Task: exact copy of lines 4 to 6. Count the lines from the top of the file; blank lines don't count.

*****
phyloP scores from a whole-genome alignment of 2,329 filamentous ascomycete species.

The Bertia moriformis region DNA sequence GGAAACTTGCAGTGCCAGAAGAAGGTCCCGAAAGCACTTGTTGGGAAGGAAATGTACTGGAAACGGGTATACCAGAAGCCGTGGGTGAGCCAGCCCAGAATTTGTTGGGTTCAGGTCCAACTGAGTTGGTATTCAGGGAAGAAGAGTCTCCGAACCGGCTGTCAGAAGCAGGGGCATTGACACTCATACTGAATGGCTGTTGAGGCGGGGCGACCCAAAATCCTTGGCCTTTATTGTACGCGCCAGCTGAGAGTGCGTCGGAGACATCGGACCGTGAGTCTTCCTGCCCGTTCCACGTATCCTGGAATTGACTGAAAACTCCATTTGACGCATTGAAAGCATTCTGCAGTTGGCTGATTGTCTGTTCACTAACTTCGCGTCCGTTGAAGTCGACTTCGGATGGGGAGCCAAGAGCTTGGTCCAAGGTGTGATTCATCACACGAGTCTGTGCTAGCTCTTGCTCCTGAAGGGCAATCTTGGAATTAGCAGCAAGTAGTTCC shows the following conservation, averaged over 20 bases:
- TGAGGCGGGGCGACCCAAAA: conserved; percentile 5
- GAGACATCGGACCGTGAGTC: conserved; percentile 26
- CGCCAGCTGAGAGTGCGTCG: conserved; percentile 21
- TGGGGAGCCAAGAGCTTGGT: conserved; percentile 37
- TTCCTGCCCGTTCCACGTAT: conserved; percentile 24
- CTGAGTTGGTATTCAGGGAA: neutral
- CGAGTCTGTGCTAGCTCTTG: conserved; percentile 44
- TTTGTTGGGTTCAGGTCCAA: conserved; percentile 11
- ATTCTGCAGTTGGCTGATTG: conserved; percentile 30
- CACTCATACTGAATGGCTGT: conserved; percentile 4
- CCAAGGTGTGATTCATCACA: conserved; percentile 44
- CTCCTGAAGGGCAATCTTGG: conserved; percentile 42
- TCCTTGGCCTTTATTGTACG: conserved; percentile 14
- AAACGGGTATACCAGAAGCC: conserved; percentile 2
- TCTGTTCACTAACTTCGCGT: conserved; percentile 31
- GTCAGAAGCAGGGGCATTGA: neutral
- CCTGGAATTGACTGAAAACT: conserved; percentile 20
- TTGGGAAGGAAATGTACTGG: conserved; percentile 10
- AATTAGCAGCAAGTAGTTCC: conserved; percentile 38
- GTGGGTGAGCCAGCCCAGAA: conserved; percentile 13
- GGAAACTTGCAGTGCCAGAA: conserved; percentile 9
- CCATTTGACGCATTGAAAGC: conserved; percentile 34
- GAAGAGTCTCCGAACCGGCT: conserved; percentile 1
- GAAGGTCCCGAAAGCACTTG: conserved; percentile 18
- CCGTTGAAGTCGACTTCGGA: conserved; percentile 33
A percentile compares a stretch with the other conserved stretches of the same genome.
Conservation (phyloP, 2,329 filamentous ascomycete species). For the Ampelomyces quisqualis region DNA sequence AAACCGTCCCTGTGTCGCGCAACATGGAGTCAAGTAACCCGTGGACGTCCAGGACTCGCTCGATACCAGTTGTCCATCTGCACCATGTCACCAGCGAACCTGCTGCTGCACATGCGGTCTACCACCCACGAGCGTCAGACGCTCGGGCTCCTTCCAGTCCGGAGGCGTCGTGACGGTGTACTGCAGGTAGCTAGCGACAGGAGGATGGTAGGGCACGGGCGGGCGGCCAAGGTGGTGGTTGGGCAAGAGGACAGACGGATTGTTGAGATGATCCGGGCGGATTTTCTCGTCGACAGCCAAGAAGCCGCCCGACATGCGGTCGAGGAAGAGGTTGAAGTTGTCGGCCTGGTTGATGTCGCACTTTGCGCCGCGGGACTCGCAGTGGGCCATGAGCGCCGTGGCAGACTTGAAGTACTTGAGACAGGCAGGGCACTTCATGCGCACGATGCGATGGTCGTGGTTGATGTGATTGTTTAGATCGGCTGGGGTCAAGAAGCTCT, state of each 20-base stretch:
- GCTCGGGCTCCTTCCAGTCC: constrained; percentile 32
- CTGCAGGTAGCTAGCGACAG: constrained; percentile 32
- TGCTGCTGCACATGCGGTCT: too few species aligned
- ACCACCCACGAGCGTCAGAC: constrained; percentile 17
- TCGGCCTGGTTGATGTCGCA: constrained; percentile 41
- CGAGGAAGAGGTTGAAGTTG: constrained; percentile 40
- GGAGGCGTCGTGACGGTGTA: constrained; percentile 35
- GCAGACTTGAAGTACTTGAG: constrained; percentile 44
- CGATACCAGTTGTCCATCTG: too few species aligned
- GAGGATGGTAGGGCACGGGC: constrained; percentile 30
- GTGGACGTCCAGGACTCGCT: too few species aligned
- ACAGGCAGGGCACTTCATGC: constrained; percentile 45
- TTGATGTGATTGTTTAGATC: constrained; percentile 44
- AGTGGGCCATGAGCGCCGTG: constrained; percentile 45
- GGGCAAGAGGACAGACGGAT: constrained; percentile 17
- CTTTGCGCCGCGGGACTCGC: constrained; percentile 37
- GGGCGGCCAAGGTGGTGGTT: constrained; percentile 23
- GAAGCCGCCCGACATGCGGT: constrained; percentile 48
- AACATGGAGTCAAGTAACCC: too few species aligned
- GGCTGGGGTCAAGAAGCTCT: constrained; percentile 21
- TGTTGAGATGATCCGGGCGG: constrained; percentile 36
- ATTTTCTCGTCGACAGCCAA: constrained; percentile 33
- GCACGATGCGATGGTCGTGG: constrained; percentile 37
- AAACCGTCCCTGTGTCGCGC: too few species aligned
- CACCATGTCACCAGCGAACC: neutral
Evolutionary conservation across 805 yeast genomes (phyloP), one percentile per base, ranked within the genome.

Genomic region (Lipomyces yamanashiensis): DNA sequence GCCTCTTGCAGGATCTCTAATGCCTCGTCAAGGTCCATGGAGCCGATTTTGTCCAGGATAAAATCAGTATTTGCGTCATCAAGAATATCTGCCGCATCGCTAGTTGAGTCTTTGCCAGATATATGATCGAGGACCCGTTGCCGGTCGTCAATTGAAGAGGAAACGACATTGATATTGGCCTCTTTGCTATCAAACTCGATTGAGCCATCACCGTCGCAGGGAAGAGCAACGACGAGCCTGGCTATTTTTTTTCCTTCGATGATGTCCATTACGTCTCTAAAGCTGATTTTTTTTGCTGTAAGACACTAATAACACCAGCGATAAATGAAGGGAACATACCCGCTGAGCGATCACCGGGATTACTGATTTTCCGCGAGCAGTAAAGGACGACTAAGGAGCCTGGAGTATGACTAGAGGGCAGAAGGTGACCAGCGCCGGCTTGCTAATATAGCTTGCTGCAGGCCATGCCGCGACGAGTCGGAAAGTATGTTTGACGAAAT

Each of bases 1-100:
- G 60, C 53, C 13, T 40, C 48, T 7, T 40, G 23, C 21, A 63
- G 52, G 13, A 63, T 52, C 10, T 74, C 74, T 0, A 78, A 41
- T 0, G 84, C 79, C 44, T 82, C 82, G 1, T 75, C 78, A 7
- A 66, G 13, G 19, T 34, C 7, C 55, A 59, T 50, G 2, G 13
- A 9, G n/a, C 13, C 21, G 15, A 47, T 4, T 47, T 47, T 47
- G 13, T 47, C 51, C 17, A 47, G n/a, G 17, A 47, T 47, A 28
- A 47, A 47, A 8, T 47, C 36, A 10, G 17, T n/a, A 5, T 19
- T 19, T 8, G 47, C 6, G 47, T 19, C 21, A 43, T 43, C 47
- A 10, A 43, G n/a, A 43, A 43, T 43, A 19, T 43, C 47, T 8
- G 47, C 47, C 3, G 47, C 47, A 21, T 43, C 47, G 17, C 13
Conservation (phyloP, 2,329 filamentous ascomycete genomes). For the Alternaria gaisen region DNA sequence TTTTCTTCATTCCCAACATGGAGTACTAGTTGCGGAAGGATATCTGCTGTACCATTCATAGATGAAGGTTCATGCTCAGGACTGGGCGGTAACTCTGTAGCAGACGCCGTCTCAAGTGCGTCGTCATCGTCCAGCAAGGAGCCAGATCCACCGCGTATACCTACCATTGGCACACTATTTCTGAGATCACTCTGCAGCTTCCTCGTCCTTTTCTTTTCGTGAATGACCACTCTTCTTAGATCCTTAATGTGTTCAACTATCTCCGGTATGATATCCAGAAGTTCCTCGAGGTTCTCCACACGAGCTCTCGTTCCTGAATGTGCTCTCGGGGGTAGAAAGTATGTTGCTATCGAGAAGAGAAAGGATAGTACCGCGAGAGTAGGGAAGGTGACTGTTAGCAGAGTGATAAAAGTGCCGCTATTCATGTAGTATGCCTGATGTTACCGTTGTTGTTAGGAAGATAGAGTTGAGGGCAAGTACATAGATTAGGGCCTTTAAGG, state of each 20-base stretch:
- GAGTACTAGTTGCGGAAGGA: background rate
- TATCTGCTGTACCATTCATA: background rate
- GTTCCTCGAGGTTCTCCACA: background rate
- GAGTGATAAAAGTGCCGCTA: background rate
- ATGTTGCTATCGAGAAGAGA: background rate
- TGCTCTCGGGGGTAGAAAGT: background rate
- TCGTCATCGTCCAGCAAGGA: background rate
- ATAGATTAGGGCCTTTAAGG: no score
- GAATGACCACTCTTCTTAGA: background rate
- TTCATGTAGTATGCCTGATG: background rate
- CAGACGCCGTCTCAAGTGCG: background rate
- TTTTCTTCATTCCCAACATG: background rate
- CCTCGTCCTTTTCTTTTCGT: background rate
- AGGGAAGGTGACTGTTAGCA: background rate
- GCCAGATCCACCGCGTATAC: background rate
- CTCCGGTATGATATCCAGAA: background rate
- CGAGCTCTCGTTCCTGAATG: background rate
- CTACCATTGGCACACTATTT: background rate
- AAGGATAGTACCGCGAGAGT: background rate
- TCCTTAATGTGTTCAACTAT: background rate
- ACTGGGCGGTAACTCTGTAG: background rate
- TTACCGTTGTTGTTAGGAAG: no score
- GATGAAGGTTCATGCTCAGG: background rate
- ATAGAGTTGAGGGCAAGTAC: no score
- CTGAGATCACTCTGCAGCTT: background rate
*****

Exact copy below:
- GAGACATCGGACCGTGAGTC: conserved; percentile 26
- CGCCAGCTGAGAGTGCGTCG: conserved; percentile 21
- TGGGGAGCCAAGAGCTTGGT: conserved; percentile 37